How do I protect myself from STIs?

Dear Doctor,

I have gotten STIs a couple of times and I wonder why. What is the issue? I try to be careful but I think there is more to it. Is it using public toilets? Is there something I may be doing that makes me vulnerable to these infections? Please advise.




Dear Kami,


How long have you been getting recurrent STIs? What are the symptoms when you develop a STI? Is it a confirmed diagnosis or you suspect it, due to vaginal discharge, itching, and other symptoms?

A woman’s anatomy makes her more vulnerable to develop a sexually transmitted disease, as compared to a man. The cover of the vagina, as well as inner lining, is very delicate. It is easily breached during intercourse and thus provides easy access to germs causing STI. As such, the environment of the vagina is also moist and a bit warm, thus allowing microbes to multiply if they reach there. Dampness is enhanced during menstrual periods due to bleeding, which increases vulnerability to acquire infections. Blood itself provides a rich medium for bacteria and fungus and other infecting agents to grow, thus increasing vulnerability to infection. Using common toilettes, particularly sitting on common toilette seats, increases risk of urinary tract infection, due to short length of the urethra (tube connecting bladder to exterior) in women. This infection is easily transmitted to pelvic parts, due to the anatomical proximity. Most of the STIs in women may be asymptomatic in early stages. The symptoms may be nonspecific and overlap with other conditions. Like lower abdominal pain during menses and or during ovulation may be normal in some women. Hence, the diagnosis and treatment is delayed.

The risk of acquiring STI is also increased due to frequent intercourse, with multiple partners. Reduced immunity of the body as in HIV infection, uncontrolled diabetes, protein malnutrition, and et cetera, conditions, increases risk of acquiring a sexually transmitted disease as well.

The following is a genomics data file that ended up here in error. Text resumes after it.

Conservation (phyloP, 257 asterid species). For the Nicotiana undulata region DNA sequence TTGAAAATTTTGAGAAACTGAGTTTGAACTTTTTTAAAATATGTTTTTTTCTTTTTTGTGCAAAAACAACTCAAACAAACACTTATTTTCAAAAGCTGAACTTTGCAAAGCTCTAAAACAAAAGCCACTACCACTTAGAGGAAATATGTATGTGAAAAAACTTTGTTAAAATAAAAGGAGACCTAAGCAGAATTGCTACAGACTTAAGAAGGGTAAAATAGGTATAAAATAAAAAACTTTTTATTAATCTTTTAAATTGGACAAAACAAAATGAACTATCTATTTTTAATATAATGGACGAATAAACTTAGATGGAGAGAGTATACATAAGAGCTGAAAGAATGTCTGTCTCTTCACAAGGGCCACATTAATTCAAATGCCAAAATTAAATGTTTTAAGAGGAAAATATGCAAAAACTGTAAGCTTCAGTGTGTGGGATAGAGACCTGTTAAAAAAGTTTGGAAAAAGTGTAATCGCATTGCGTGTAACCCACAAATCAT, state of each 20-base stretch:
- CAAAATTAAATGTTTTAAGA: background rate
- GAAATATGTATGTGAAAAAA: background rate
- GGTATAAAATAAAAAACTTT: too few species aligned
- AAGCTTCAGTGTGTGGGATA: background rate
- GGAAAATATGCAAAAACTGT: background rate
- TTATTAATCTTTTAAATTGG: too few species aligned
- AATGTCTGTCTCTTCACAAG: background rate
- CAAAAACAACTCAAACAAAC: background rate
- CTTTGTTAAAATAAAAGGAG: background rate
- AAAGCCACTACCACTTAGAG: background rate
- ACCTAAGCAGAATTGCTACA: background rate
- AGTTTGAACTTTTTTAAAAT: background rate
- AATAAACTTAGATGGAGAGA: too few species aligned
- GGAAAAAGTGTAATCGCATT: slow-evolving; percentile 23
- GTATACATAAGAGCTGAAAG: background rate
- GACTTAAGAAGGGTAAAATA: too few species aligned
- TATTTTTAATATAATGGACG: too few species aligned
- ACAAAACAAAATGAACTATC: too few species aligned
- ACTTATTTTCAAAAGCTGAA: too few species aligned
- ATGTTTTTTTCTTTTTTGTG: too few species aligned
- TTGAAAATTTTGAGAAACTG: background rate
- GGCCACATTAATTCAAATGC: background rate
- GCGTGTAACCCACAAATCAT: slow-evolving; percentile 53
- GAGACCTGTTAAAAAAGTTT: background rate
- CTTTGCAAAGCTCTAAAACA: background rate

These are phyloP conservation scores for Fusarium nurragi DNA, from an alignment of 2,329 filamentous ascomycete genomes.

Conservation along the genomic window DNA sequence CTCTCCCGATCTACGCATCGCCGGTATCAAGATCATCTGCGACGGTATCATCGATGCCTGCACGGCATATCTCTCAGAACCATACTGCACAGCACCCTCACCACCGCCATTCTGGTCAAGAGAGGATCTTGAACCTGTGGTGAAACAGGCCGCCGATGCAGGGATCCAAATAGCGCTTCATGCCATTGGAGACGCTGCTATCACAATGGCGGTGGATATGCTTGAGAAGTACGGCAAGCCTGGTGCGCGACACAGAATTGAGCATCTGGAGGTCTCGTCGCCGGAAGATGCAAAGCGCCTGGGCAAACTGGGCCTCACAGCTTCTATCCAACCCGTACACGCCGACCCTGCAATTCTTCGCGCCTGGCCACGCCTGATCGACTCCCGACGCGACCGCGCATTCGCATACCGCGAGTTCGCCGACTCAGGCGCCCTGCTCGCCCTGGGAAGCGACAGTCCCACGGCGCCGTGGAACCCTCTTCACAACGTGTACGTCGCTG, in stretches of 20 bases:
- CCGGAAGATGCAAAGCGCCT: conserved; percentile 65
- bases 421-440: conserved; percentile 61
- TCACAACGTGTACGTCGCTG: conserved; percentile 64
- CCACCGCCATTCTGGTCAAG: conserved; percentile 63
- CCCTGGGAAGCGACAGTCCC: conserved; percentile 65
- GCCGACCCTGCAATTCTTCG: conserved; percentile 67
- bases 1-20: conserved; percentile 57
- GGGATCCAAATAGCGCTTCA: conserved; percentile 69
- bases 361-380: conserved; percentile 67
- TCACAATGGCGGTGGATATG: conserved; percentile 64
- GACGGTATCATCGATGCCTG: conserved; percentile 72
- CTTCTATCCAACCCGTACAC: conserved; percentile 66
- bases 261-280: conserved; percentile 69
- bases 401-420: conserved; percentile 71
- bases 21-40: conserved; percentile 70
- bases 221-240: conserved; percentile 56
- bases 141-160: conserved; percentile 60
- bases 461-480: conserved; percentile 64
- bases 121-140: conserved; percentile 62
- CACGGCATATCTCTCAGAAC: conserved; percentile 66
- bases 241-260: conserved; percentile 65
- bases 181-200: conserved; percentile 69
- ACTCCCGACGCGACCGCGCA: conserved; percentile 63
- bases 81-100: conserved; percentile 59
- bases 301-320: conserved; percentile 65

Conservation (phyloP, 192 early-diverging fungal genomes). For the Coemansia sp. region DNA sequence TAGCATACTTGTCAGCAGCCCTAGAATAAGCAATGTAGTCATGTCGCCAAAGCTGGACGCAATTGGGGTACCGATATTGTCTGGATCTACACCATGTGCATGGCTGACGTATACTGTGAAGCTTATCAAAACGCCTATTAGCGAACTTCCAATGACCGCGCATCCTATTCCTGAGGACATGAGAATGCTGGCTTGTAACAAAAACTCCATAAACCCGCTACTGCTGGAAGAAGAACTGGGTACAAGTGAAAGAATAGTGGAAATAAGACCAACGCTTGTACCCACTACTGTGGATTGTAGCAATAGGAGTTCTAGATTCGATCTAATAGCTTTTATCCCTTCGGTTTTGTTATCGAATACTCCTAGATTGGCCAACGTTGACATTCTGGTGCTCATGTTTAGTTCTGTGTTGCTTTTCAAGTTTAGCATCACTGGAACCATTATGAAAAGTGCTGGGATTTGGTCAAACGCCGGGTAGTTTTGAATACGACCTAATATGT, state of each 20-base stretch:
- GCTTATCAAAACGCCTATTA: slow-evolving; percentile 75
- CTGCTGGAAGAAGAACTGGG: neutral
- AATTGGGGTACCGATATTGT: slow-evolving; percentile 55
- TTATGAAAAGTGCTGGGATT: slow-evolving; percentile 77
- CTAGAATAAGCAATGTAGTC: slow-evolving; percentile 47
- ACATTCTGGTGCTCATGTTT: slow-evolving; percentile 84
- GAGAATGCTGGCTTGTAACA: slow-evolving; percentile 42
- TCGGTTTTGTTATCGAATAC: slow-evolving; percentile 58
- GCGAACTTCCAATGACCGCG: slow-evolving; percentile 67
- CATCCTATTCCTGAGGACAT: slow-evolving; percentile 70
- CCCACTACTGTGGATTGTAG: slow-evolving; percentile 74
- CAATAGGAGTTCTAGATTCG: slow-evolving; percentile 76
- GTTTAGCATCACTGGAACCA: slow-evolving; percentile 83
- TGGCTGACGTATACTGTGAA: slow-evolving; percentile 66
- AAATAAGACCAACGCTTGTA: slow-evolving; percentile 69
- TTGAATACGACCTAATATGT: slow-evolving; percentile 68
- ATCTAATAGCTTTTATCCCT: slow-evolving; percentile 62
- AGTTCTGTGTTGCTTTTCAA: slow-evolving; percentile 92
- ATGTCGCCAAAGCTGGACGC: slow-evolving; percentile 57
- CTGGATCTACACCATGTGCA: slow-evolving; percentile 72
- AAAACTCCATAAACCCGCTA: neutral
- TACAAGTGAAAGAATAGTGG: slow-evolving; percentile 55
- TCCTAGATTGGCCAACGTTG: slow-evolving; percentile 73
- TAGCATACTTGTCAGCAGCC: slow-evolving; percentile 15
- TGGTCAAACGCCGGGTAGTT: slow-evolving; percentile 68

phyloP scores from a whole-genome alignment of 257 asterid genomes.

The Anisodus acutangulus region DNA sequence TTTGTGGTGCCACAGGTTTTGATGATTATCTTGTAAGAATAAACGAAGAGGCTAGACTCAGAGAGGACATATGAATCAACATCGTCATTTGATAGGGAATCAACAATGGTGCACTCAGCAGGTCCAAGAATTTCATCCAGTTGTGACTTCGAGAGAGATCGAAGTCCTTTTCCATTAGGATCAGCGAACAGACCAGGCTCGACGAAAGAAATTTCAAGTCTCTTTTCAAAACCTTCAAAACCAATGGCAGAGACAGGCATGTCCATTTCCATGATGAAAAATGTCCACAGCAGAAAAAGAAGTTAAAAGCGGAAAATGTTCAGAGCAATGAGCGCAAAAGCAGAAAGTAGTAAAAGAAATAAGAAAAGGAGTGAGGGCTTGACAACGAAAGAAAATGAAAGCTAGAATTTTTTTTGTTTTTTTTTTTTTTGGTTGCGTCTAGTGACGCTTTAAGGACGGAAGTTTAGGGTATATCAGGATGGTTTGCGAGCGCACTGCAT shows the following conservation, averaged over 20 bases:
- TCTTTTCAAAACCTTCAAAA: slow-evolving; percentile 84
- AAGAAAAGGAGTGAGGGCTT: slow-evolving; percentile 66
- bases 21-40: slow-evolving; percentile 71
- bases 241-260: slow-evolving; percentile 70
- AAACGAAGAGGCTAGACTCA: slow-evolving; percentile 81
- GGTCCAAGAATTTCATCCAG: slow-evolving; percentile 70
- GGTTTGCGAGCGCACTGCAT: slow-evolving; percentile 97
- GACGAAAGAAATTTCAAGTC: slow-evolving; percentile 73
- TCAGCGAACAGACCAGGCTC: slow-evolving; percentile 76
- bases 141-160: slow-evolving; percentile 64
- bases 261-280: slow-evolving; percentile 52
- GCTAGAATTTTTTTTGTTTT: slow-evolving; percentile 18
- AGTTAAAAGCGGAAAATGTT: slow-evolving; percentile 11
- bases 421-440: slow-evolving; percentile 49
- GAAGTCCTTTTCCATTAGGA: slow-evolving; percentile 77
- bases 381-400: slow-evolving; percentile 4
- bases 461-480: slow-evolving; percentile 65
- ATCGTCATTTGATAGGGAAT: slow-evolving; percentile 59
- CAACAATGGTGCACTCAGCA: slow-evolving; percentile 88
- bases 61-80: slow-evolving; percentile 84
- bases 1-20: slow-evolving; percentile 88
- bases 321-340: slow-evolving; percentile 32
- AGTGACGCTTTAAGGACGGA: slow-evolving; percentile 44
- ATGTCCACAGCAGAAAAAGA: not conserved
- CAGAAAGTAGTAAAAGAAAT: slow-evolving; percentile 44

Diagnosis of the type of infection is based on clinical features, microscopic examination of the genital discharge or genital fluid and culture if possible.  An individual can have more than one type of STI at the same time. Treatment is by specific antibiotics.

However, it should be known that the treatment taken cures the current prevailing infection. But it does not prevent a subsequent infection. Hence, after treatment, if any unprotected intercourse is done, chances of acquiring an STI are increased.

Recurrent STIs can cause complications in a woman. These include, chronic infections like HIV, infertility, ectopic pregnancy (where fertilised ovum is implanted outside uterus). Even if a woman conceives, there is increased risk of miscarriage, still birth. Many infections like syphilis, gonorrhoea, chlamydia, etc. can pass from a pregnant mother to her baby and cause complications in the baby.

Prevention of STI lies in maintaining good sexual discipline and hygiene. Ideally one should stick to one partner for sexual activity. Sex should be avoided with a person having genital sores, discharge or ulcers. Condoms help in protecting one from STI. It is important to use good quality condoms made of latex, which would not rupture during intercourse. After the act, it is good to wash genital organs with water. This cleans the surface, removing any germs deposited there. While using public toilettes, one should avoid sitting on the seat directly. If necessary, the seat can be washed or wiped with napkin, to clean it of any microbes.

A healthy life style increases the body’s immunity, which prevents infections to grow and cause disease.   

Dr. Rachna   Pande is a  specialist in internal medicine.


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